In 2014, the Liberal government explained our existing Paris target on the basis that it was the same as what the Americans were doing. In reality, the Obama administration planned to achieve the same cut of 26 to 28 per cent on 2005 emissions by 2025 – not 2030 as we pledged and sought to disguise.
So based on the logic that what America does is this government›s benchmark for its global climate change commitments, if the US is prepared to increase it›s Paris target (as it will under Biden), so too should we. Biden himself has not just committed the US to the goal of net zero emissions by 2050, but has undertaken to embed it in legislation as countries such as Britain and New Zealand have done, and rally others to do the same.
Unsurprisingly, despite the decisions of 121 countries around the world, Morrison also refuses to even identify a timeline for achieving the Paris Agreement›s long-term goal to reach net zero emissions. As the science tells us, this needs to be by 2050 to have any shot of protecting the world›s most vulnerable populations – including in the Pacific – and saving Australia from a rolling apocalypse of weather-related disasters that will wreak havoc on our economy. For our part, the government insists that it won›t «set a target without a plan». But governments exist to do the hard work. And politically, it goes against the myriad of support domestically for a net zero by 2050 goal, including from the peak business, industry and union groups, the top bodies for energy and agriculture (two sectors that together account for almost half of our emissions), as well as our national airline, two largest mining companies, every state and territory government, and even a majority of conservative voters.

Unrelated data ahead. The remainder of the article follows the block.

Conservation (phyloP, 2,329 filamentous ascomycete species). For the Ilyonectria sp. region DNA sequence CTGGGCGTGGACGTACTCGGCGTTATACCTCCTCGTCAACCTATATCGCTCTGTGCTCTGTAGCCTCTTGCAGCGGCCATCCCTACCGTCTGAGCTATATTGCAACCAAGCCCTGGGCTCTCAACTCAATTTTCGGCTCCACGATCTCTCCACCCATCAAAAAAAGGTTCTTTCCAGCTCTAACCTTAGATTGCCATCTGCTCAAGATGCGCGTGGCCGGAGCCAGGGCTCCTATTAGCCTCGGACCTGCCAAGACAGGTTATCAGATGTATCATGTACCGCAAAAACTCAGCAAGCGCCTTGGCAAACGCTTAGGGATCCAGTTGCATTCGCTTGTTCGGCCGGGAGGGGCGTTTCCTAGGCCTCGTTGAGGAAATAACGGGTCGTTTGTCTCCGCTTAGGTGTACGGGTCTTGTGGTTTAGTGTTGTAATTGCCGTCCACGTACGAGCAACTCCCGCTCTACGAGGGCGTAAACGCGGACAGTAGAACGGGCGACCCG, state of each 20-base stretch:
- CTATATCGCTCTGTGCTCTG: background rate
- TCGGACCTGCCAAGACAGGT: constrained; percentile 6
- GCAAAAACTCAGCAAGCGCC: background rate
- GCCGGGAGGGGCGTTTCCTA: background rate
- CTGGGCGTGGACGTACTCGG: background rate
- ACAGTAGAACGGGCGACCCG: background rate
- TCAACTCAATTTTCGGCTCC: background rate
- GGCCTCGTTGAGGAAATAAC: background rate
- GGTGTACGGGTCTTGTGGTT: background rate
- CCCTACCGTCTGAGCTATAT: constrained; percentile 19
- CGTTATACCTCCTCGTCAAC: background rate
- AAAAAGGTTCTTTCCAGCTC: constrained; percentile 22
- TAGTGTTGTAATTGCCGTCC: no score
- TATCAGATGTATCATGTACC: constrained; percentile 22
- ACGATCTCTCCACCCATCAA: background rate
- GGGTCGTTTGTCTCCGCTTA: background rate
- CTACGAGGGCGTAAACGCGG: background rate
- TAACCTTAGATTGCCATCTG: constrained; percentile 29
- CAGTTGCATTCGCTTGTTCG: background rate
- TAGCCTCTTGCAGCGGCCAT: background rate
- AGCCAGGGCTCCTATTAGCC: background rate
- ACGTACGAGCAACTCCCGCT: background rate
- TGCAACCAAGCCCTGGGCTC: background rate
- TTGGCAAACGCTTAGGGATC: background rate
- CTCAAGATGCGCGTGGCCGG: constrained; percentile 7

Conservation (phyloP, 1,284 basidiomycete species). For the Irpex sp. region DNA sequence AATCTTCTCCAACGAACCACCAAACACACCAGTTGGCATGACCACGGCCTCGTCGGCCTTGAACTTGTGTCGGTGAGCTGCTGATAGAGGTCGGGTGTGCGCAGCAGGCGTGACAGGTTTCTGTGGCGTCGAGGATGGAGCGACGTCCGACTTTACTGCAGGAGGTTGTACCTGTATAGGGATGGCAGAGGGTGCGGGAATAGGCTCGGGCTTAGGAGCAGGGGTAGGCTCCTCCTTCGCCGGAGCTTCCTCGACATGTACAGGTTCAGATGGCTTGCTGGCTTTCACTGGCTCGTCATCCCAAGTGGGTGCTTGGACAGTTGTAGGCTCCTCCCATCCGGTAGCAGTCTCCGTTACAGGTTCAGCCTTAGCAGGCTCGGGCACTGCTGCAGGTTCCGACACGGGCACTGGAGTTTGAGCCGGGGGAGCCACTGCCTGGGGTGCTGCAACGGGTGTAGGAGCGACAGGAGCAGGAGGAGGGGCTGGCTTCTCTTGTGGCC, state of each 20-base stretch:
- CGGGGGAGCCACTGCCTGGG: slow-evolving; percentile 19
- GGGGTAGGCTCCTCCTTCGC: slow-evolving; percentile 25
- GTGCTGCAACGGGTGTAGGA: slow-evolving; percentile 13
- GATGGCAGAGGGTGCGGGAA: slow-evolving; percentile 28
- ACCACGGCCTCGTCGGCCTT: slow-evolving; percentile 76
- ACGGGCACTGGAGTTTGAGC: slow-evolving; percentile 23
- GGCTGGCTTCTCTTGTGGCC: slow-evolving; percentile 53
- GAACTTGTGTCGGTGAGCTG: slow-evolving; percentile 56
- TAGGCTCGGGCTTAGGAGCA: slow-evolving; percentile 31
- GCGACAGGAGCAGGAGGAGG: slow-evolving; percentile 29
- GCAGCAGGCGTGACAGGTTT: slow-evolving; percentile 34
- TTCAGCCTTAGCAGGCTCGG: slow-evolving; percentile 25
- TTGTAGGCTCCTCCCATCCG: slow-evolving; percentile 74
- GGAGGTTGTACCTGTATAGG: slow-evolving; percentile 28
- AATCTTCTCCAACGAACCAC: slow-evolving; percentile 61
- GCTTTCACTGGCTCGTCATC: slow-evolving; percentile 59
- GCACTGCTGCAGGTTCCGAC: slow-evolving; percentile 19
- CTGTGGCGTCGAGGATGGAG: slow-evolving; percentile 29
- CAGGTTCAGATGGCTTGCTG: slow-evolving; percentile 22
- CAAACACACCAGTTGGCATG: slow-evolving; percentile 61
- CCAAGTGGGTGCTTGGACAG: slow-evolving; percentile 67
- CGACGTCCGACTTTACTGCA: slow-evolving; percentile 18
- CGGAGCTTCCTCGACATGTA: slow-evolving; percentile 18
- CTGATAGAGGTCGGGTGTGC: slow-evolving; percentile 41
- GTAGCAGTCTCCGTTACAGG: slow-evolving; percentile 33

As Tuvalu›s recent prime minister Enele Sopoaga reminded us recently, the fact that Morrison himself looked Pacific island leaders in the eye last year and promised to develop such a long-term plan – a promise he reiterated at the G20 – also shows we risk being a country that does not do what we say. For those in the Pacific, this just rubs salt into the wound of Morrison›s decision to blindly follow Trump›s lead in halting payments to the Green Climate Fund (something Biden would also reverse), requiring them to navigate a bureaucratic maze of individual aid programs as a result. Finally, Biden has undertaken to also align trade and climate policy by imposing carbon tariffs against those countries that fail to do their fair share in global greenhouse gas reductions. The EU is in the process of embracing the same approach. So if Morrison doesn›t act, he›s going to put our entire export sector at risk of punitive tariffs because the Liberals have so consistently failed to take climate change seriously.
Under Trump, Morrison has been able to get one giant leave pass for doing nothing on climate. But under Biden, he›ll be seen as nothing more than the climate change free-loader that he is. As he will by the rest of the world. And our economy will be punished as a result.